If you’re in recovery from alcohol addiction, you may have vowed never to step foot inside a bar again. But did you know there are such things as “sober bars?” These bars, where the hardest thing on tap is root beer, can be excellent recovery tools. Unfortunately, statistics show that between 40 and 60 percent of people in recovery for substance use disorders will relapse. So finding activities that you enjoy with friends you can be around without drinking is essential for your recovery. Sober bars provide a way for you to accomplish those goals while having a great time enjoying tasty mocktails, socializing, and having fun. Keep reading to learn more about sober bars and how they can help your recovery journey.
Are you or a loved one struggling to break free from the grips of addiction? Olympus Recovery can help. Call us today at 866-305-7134 to learn more about our substance abuse treatment programs.
What is a Sober Bar?
If you’re looking for an answer to the question, ‘what is a sober bar?’ You’re in the right place.
A sober bar is a bar that only serves non-alcoholic drinks. This style of bar is relatively new. Some sober bars that have recently opened around the country include:
- Sans Bar — Austin, Texas
- Listen Bar — Brooklyn, New York
- Awake — Denver, Colorado
- Unimpaired — Iowa City, Iowa
- The Other Side — Crystal Lake, Illinois
- Intoxicated — Racine, Wisconsin
- Zero Proof — Sacramento, California
- Lights Out — Lancaster, Pennsylvania
Even though no alcohol is being served, some sober bars still require their customers to be at least 21 years old to enter. This is to keep the same vibe as a traditional bar. In their quest to provide an authentic bar experience, many sober bars are complete with dart tables, pool tables, live music, and a wide selection of non-alcoholic drinks, from NA beer and wine to craft cocktails, artisanal sodas, and kombuchas.
Although you certainly can’t find a sober bar on every corner (yet), they are becoming increasingly popular as more people experiment with a sober lifestyle.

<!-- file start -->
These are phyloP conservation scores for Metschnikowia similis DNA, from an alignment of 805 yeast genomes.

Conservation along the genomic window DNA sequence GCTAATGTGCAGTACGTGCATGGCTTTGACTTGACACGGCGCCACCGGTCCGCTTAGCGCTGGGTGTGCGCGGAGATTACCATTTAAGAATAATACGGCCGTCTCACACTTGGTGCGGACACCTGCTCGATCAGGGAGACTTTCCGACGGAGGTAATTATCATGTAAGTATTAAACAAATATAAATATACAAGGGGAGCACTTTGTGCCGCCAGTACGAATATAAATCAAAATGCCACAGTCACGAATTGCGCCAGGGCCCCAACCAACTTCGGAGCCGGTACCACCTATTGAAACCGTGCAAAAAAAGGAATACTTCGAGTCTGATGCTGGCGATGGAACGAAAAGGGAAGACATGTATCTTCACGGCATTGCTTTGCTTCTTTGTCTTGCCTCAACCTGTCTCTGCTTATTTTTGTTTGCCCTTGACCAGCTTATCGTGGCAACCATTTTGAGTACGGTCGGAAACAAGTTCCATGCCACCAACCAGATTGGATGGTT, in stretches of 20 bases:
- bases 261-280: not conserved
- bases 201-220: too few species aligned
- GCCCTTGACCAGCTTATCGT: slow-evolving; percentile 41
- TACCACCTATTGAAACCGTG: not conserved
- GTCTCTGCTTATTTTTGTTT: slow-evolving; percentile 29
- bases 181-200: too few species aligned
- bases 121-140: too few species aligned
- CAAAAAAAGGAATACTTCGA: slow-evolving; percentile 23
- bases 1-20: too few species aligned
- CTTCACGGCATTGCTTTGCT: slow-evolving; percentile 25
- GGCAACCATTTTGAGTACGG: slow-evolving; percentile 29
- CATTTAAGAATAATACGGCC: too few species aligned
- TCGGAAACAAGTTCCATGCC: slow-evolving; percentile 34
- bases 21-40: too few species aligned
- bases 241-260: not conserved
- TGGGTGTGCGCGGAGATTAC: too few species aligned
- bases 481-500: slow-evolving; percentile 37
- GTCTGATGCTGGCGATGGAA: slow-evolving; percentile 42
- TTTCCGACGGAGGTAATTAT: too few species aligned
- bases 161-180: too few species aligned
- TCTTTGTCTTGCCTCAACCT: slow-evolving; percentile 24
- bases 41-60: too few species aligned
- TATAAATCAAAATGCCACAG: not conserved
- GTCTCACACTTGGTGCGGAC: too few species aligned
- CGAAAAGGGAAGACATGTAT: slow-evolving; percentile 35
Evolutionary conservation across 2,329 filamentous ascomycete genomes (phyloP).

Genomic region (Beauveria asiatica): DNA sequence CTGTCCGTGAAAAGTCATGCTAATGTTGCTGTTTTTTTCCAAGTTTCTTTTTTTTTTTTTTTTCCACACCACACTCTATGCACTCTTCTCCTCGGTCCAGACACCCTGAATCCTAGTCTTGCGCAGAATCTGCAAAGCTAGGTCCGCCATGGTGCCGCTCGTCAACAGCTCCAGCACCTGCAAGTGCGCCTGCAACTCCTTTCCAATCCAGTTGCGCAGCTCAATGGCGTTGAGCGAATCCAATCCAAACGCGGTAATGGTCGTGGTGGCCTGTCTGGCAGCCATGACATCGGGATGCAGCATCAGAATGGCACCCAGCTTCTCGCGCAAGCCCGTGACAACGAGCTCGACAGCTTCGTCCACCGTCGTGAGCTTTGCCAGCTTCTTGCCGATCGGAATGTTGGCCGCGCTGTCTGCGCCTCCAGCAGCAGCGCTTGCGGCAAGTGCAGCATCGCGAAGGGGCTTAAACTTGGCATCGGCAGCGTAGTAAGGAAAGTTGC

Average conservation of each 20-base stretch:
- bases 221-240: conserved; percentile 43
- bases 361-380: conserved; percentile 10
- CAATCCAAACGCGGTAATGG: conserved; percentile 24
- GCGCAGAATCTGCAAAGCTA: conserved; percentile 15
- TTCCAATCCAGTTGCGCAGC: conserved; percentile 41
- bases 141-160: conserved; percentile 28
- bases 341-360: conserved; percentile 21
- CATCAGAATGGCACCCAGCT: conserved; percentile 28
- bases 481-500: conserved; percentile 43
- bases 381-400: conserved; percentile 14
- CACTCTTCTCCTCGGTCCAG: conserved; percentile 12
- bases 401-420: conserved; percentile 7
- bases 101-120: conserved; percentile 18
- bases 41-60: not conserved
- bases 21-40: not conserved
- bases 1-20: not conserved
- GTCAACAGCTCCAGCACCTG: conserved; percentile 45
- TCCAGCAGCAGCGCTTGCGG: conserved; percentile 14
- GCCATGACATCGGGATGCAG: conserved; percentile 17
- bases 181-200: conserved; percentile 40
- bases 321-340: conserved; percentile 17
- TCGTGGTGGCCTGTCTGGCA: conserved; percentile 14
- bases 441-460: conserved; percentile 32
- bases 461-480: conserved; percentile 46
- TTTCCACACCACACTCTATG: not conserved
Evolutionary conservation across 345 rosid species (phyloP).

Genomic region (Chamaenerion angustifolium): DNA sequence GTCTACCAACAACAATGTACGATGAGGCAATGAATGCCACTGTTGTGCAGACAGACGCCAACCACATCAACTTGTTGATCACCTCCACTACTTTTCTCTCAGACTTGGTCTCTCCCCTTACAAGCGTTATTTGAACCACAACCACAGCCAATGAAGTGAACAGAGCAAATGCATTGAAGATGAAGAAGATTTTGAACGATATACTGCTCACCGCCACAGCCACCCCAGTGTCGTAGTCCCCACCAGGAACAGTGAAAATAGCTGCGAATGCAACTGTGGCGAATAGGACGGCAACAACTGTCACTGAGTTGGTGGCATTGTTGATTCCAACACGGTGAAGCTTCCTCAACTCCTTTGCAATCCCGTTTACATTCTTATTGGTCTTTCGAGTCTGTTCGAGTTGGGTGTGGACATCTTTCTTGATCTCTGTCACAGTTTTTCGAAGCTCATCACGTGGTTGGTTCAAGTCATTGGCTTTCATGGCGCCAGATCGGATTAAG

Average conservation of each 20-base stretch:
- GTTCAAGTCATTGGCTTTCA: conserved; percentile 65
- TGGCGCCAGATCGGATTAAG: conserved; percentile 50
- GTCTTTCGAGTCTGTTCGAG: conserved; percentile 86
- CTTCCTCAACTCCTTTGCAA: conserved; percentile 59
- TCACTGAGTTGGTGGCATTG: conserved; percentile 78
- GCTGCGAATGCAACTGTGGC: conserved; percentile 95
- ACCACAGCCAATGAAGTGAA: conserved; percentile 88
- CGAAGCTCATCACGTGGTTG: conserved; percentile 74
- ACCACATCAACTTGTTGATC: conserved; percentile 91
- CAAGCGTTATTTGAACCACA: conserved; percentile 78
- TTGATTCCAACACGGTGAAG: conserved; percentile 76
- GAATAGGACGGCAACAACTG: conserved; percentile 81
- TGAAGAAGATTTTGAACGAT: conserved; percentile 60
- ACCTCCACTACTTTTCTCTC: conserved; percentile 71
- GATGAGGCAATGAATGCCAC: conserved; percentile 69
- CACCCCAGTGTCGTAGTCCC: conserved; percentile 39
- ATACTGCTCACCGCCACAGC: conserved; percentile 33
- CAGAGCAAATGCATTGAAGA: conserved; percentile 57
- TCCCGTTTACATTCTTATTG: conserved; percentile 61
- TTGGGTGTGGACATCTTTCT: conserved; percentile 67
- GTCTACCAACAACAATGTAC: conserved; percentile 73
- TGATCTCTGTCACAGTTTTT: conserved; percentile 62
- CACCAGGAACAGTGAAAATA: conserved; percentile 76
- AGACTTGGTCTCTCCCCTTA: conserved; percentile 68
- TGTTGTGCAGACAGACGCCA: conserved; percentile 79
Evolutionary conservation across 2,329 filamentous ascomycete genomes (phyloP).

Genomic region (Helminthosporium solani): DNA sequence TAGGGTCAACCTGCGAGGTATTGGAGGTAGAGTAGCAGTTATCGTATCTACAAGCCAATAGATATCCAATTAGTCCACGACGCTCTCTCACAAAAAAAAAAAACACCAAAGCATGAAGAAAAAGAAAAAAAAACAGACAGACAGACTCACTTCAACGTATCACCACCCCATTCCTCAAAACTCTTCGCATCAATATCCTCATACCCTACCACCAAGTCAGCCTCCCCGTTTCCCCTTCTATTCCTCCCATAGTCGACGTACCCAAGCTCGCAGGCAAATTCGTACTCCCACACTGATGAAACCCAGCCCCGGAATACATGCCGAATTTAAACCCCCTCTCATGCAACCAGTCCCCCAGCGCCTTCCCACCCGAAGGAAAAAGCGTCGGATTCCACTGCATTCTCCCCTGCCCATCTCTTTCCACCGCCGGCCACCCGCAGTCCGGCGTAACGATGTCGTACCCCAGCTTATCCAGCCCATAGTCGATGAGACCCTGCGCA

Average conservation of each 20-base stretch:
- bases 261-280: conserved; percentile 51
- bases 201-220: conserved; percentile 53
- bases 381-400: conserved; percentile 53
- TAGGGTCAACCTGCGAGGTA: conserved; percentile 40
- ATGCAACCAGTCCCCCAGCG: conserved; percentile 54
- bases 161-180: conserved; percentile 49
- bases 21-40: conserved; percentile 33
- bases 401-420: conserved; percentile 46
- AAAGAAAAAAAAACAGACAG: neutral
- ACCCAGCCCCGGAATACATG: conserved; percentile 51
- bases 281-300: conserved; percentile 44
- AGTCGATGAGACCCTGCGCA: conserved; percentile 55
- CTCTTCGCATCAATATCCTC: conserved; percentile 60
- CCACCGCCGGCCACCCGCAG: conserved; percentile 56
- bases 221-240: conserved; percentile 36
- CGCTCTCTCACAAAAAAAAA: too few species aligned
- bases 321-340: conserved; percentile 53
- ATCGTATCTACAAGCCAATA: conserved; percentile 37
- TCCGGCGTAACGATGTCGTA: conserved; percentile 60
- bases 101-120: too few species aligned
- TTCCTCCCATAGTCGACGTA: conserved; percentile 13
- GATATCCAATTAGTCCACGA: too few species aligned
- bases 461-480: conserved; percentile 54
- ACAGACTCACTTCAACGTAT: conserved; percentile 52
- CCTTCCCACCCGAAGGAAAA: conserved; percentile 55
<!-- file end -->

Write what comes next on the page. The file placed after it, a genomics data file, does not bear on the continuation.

Sober Bars as a Recovery Tool
There are a few significant ways that sober bars can act as a recovery tool, including:
Allow You to Feel “Normal”
As damaging as it can be, alcohol still plays a leading role in society. From drinks with co-workers after a hard day at work to wine at a family dinner, champagne toasts at a wedding, and the list goes on. People who stop drinking often feel left out of these elements of everyday life. Missing out on these events can cause people in recovery to become depressed and down, putting their recovery in jeopardy. The good thing about sober bars is that they let you feel “normal,” try new drinks with trendy ingredients and say “cheers” to the new year without consuming a drop of alcohol. Recovery is all about reintegrating back into society, and having the option to socialize without feeling triggered or pressured to drink is key.
Provide a Safe Space to Escape Alcohol
Like we mentioned, alcohol is everywhere in today’s society. Even scrolling social media or watching TV, you will likely be inundated with pictures of friends drinking and commercials and TV shows chock-full of so-called social drinkers having the times of their lives drinking. The one place you can go and guarantee to escape from alcohol, whether it’s New Year’s Eve or Sunday morning, is a sober bar. These safe spaces allow you to socialize and kick back in an entirely alcohol-free environment that still has the same relaxing and fun vibe of the pub down the street, allowing you to experience the excitement of a night out without the headache, nausea, or hangxiety the next day.